News Feature

Blue Hill
Originally published in The Weekly Packet, June 7, 2018
Young artist connects with renowned Obama portraitist

Young portraitist

Nine-year-old Jemima Fitzpatrick shows her portrait of actress Lupita Nyong’o, which grabbed the eye of Michelle Obama’s official portraitist.

Photo by Anne Berleant Order prints of selected PBP photos.

by Anne Berleant

Social media creates connections between those who might otherwise never meet, and for Blue Hill Consolidated School fourth grader Jemima Fitzpatrick, this meant a one-on-one with a famous artist.

Jemima connected with Amy Sherald for a one-hour FaceTime session on May 21 after Sherald, who painted the official portrait of Michelle Obama that hangs in the Smithsonian Gallery, saw a portrait Jemima had drawn.

“We follow a lot of artists on Instagram, and sometimes when [Jemima] does something amazing, I send it to a couple people,” said her mother, Libby Edwardson.

One of those pieces was a portrait Jemima drew of actress Lupita Nyong’o, which found its way to Sherald.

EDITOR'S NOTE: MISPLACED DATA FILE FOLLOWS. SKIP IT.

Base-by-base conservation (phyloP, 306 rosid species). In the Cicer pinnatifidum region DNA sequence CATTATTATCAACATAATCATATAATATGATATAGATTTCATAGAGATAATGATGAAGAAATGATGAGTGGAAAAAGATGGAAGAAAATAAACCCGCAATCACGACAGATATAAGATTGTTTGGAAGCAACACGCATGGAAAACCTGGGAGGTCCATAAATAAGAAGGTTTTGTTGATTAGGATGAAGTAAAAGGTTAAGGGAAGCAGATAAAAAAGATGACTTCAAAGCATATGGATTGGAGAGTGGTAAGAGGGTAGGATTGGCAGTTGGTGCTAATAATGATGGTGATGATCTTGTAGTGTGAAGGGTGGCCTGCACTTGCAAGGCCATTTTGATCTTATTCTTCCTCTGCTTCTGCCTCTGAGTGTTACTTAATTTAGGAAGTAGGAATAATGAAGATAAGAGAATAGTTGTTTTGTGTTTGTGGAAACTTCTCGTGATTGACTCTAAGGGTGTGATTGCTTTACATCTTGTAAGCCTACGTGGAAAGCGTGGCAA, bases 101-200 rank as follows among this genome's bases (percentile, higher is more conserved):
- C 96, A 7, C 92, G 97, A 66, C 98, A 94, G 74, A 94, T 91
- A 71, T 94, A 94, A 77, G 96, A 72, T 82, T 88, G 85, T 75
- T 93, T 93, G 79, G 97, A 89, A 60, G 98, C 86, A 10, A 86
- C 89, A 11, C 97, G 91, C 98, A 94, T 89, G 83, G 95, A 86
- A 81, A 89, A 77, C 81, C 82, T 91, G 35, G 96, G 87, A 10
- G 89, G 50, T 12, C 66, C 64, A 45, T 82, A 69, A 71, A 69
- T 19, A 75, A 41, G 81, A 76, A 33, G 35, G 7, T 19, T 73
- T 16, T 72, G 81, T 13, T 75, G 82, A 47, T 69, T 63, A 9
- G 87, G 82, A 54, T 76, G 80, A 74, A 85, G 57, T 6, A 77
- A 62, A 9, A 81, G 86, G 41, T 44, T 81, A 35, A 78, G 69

“[Sherald] contacted me and was incredulous that she was 9,” Edwardson said. “The next day she had her assistant set up a FaceTime [session].”

Jemima spoke with Sherald for about an hour over the video-telephone application.

“I was super-duper excited and happy,” Jemima said. “But super nervous at the same time.”

One thing Jemima found out is that well-known artists can be like anyone else.

“She’s been so famous but she was a normal person,” Jemima said. Sherald described her own path as an artist to Jemima, who said: “First she started drawing, then she started painting, but her mother wanted her to do music.” Sherald returned to art in college and became mainly self-taught, Jemima said.

Jemima, who has been drawing since she was 3, said she gets encouragement and support at home. “I draw every day. When I was littler, my favorite thing to draw was My Little Pony. When I got older, it was anime. At this age, I do portraits. They’re really pretty and I was attracted to them.”

Jemima draws her portraits from reference pictures, and after first drawing white and Asian subjects, she now draws black people. “I thought they were really pretty and caught the light and shadow,” she said.

Jemima has ventured into oil painting—just a bit, she said—but noted that “the more I practice, the better I get.”

And, when her drawings are going well, she said, “I feel happy. I feel like I’m doing a good job and I feel good inside.”